Wednesday, 28 July 2021

Target for Tonight - Battle of Berlin Campaign

Next month at the DWG I will be picking up where we left off in our Target for Tonight (TfT), Battle of Berlin Campaign, last reported here on the blog back in February 2020 with our sixth of eight planned linked games recreating the early attacks made by Bomber Command in late 1943, heralding what historians would refer to later as the Battle of Berlin. 

Right, the original rules I purchased back in 2000, next to the new rendition, not as glossy but unchanged in content, published a few years ago by John Curry. Our early games from 2017 run at the DWG can be followed here.

I had been playing TfT for a number of years prior to the launch of the new look rules from John Curry and had been dabbling with the idea of putting together a group level campaign game back then, whilst expanding my collection of model aircraft to enable the larger game over that of the individual squadron, outlined in the original game.

A section of my 'Aircrew Selection' spreadsheet from which I can randomly draw a prepared crew roster for each aircraft selected for any given op, just with a couple of die rolls and helps speed up the Pre-Planning part of the game that I do prior to club, sending out an Ops Briefing for players to look at prior to our game and including all the record sheets they will need for individual aircraft.

The idea behind the campaign is to provide a framework around a very neat set of rules that models the crew experience of flying a night bombing operation over occupied Europe, that includes ops planning at the group level of Bomber Command, rather than just individual squadrons, together with the inclusion of target planning, target marker selection by weather conditions and placement over the target, bomb lift and fuel load out arrangements, for a series of linked games that measures bombing effectiveness against planes lost and aircrew casualties, and to test the rules before putting them out there for others to have a go with.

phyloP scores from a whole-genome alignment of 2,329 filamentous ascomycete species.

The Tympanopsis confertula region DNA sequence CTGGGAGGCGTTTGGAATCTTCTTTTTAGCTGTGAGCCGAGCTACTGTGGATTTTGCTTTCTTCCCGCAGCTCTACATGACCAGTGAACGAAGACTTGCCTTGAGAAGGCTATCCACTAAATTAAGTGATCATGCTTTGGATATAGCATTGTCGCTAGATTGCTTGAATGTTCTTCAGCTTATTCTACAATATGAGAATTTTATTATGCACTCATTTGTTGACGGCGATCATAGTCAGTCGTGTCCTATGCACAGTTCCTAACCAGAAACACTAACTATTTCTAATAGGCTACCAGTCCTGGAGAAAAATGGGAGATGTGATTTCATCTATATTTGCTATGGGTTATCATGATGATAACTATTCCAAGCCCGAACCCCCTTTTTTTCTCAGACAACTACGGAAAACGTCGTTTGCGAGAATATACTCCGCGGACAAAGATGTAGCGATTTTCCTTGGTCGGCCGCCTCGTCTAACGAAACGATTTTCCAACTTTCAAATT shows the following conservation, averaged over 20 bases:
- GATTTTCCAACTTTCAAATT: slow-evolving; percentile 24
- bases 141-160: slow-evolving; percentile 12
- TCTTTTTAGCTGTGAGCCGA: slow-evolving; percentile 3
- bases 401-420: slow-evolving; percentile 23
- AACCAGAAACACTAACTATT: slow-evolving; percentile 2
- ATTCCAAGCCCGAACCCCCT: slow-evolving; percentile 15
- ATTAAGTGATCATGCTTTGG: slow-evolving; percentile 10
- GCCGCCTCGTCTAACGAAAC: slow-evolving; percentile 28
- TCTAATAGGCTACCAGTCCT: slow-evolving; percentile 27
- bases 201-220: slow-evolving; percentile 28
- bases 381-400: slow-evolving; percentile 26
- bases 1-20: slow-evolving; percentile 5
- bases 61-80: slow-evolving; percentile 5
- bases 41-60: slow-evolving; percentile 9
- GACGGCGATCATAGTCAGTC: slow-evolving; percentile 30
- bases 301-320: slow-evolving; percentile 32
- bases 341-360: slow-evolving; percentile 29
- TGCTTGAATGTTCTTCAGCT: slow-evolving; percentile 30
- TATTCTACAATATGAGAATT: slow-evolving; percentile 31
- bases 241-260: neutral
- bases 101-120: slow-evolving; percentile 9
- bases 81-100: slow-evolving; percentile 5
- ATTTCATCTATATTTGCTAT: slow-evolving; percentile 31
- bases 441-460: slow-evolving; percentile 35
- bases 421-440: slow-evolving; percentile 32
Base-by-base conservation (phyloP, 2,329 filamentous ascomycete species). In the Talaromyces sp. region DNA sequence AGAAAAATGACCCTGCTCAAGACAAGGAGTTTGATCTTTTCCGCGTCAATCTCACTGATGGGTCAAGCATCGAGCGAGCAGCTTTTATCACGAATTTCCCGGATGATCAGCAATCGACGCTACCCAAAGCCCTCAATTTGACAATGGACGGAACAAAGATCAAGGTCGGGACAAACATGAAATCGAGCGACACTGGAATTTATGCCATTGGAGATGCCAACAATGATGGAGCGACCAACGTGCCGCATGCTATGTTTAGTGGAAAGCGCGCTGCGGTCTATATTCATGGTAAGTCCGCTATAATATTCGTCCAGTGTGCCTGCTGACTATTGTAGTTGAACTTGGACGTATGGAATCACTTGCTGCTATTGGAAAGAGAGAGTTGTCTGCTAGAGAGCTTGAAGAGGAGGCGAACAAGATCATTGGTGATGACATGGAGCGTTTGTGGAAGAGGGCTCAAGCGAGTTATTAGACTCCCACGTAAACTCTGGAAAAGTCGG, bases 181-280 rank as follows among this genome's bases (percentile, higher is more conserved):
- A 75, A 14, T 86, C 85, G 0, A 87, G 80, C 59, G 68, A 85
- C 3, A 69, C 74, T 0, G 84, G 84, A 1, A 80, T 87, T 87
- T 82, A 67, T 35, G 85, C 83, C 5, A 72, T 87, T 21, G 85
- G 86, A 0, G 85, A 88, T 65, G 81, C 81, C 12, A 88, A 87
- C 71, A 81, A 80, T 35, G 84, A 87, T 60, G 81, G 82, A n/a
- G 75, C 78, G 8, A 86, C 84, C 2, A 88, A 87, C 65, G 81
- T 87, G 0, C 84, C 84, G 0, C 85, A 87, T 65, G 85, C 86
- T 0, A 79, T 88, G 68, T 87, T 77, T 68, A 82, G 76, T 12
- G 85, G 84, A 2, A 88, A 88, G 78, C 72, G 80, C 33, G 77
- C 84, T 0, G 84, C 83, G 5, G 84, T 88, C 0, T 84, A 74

Our games are run at the Group level with the number of aircraft each group is able to put up (maximum six) for each op, rolled for in the pre-planning stage of the game by me, here showing the aircraft available at the top for each group in our next op, Op Seven to Hannover, showing five veteran Halifax crews from 4 Group alongside a similarly veteran turn out of Lancasters from 5 Group, which includes an Elite crew on their second tour. 

As well as the Battle of Berlin, the campaign game system should allow us to look at the earlier Battle of the Rhur Valley Campaign, with the focus very much on Bomber Harris' period in command from the early one-thousand bomber raid on Cologne and the inclusion of the twin-engine Wellington bomber, still very much a key part of Bomber Command's Mainforce, until replaced by more four-engine types, and retired from the long range raids into Germany that included Berlin.

The bomber stream musters over eastern England before heading out over the North Sea on the last op to Mannheim.

The first six games, covered in the links below, have seen Bomber Command's victory point lead gradually clawed back by the Nachtjagd through a combination of casualties inflicted and some indifferent bombing caused by the bad weather that helps to mask the bombers at night but can make accurate target marking difficult. 

The situation, as we prepare to play Op-7 to Hannover recreating the attack by 678 Bomber Command aircraft on the night of 27th-28th September 1943, sees the current state of play standing at a drawn campaign with the headline report,

'Mounting losses cancel out the effect of the bombing'

The narrative captured in the game reports comes from that generated in the games we play, with the players carefully noting the details of losses sustained in their respective groups, combined with heroic fights, bringing badly damaged aircraft back having sustained damage early into the flight, still continued on to the target and then limped home, dealing with navigation errors, flak and the hazards of landing after a long tiring flight in freezing temperatures.

Nachtjaged intercept and, if the bomber spots the fighter in time, a Corkscrew combat ensues as the bomber attempts to escape into the dark by evasion off the opposite end of the board and/or by shooting down the fighter - a very tense stage of the game.

In addition to managing their respective aircraft through each leg of the flight too and from the target, combatting intercepts, when possible, by enemy nightfighters, the players also assume the role of Group Commanders and higher command, deciding on the bomb lift and fuel load out combination for the groups and the mix of bomb load.

Pre-game planning as the players make decisions on the bomb and fuel load outs for their respective groups, the placement of TI's Target Indicators, before lining their models up ready for take off.

Before the squadrons set off into the night the players have to decide on the numbers of 4,000lb 'Cookie' High explosive bombs to take, designed to take the roofs off large areas of residential, military, transport and industrial zones alike, accompanied with more small high explosive bombs and incendiaries better suited to starting mass fires to further extend the damage caused to homes, factories, rail yards and dock yards, with the Halifax, Stirling and Lancaster better able to carry different loads and thus compliment one another.